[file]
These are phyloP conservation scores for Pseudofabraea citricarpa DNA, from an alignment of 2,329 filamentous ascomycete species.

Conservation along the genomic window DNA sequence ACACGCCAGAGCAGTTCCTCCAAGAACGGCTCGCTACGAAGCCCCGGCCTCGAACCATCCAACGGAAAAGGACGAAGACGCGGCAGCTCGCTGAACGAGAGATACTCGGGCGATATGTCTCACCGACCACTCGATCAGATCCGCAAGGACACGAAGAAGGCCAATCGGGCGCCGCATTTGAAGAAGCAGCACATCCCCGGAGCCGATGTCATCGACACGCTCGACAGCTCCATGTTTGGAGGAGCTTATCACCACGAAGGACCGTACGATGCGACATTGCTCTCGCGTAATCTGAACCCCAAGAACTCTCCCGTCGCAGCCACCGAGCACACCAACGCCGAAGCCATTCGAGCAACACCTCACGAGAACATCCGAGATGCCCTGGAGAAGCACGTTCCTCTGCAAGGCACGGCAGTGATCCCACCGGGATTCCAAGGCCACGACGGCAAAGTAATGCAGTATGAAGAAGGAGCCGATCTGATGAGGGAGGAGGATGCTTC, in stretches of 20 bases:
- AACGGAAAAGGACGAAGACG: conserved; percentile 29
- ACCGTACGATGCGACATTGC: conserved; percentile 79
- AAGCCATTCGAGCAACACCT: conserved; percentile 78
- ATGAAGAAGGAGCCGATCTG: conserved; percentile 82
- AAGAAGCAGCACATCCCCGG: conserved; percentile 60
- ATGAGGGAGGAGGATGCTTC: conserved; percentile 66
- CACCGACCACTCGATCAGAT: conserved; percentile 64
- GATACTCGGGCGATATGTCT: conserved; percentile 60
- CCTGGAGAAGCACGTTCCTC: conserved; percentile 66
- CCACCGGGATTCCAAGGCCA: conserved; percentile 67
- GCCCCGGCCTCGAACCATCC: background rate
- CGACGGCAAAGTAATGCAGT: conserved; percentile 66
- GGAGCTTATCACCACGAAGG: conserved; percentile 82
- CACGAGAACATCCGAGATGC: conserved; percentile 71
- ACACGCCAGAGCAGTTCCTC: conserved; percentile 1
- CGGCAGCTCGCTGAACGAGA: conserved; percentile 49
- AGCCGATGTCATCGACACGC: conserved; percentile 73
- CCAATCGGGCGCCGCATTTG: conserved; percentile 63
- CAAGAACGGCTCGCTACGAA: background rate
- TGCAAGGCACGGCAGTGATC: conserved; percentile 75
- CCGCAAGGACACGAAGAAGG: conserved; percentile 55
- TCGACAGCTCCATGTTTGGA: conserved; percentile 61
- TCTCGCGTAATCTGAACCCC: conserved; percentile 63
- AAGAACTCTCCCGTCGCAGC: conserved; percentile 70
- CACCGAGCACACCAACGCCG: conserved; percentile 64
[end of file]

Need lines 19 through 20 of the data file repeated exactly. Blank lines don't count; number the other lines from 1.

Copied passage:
- AGCCGATGTCATCGACACGC: conserved; percentile 73
- CCAATCGGGCGCCGCATTTG: conserved; percentile 63